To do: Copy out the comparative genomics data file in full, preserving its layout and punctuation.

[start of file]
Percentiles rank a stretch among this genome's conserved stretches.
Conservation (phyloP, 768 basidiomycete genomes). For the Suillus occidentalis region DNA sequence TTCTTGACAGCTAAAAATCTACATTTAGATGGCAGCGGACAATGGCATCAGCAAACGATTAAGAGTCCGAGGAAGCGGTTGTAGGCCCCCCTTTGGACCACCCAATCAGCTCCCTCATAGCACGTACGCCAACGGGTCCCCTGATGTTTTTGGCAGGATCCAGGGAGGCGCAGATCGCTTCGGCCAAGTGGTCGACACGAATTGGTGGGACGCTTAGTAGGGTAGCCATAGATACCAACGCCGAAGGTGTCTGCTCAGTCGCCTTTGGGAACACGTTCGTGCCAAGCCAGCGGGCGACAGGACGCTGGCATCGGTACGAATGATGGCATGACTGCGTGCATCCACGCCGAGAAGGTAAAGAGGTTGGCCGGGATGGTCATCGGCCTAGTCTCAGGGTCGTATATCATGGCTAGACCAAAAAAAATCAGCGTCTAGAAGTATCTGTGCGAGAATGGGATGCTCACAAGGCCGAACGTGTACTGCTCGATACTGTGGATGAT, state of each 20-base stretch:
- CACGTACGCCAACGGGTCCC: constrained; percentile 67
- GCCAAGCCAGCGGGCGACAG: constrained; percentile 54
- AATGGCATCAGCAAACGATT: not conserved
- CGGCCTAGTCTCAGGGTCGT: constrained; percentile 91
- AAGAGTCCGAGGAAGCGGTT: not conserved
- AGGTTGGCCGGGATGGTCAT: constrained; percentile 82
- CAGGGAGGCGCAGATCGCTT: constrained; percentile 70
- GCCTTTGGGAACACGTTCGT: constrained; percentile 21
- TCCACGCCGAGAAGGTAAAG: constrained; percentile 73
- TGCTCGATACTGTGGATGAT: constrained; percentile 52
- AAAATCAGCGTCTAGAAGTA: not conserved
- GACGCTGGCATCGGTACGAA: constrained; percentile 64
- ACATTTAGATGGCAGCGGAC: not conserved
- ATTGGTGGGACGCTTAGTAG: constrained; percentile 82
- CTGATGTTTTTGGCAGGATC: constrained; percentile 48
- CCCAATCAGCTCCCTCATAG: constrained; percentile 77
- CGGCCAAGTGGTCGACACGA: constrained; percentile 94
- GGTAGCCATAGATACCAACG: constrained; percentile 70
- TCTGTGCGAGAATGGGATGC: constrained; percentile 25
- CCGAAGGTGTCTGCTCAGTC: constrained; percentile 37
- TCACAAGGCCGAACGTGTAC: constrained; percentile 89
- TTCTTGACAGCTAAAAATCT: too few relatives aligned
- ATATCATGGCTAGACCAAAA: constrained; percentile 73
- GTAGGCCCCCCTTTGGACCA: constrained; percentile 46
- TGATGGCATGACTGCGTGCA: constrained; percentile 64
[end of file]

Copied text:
Percentiles rank a stretch among this genome's conserved stretches.
Conservation (phyloP, 768 basidiomycete genomes). For the Suillus occidentalis region DNA sequence TTCTTGACAGCTAAAAATCTACATTTAGATGGCAGCGGACAATGGCATCAGCAAACGATTAAGAGTCCGAGGAAGCGGTTGTAGGCCCCCCTTTGGACCACCCAATCAGCTCCCTCATAGCACGTACGCCAACGGGTCCCCTGATGTTTTTGGCAGGATCCAGGGAGGCGCAGATCGCTTCGGCCAAGTGGTCGACACGAATTGGTGGGACGCTTAGTAGGGTAGCCATAGATACCAACGCCGAAGGTGTCTGCTCAGTCGCCTTTGGGAACACGTTCGTGCCAAGCCAGCGGGCGACAGGACGCTGGCATCGGTACGAATGATGGCATGACTGCGTGCATCCACGCCGAGAAGGTAAAGAGGTTGGCCGGGATGGTCATCGGCCTAGTCTCAGGGTCGTATATCATGGCTAGACCAAAAAAAATCAGCGTCTAGAAGTATCTGTGCGAGAATGGGATGCTCACAAGGCCGAACGTGTACTGCTCGATACTGTGGATGAT, state of each 20-base stretch:
- CACGTACGCCAACGGGTCCC: constrained; percentile 67
- GCCAAGCCAGCGGGCGACAG: constrained; percentile 54
- AATGGCATCAGCAAACGATT: not conserved
- CGGCCTAGTCTCAGGGTCGT: constrained; percentile 91
- AAGAGTCCGAGGAAGCGGTT: not conserved
- AGGTTGGCCGGGATGGTCAT: constrained; percentile 82
- CAGGGAGGCGCAGATCGCTT: constrained; percentile 70
- GCCTTTGGGAACACGTTCGT: constrained; percentile 21
- TCCACGCCGAGAAGGTAAAG: constrained; percentile 73
- TGCTCGATACTGTGGATGAT: constrained; percentile 52
- AAAATCAGCGTCTAGAAGTA: not conserved
- GACGCTGGCATCGGTACGAA: constrained; percentile 64
- ACATTTAGATGGCAGCGGAC: not conserved
- ATTGGTGGGACGCTTAGTAG: constrained; percentile 82
- CTGATGTTTTTGGCAGGATC: constrained; percentile 48
- CCCAATCAGCTCCCTCATAG: constrained; percentile 77
- CGGCCAAGTGGTCGACACGA: constrained; percentile 94
- GGTAGCCATAGATACCAACG: constrained; percentile 70
- TCTGTGCGAGAATGGGATGC: constrained; percentile 25
- CCGAAGGTGTCTGCTCAGTC: constrained; percentile 37
- TCACAAGGCCGAACGTGTAC: constrained; percentile 89
- TTCTTGACAGCTAAAAATCT: too few relatives aligned
- ATATCATGGCTAGACCAAAA: constrained; percentile 73
- GTAGGCCCCCCTTTGGACCA: constrained; percentile 46
- TGATGGCATGACTGCGTGCA: constrained; percentile 64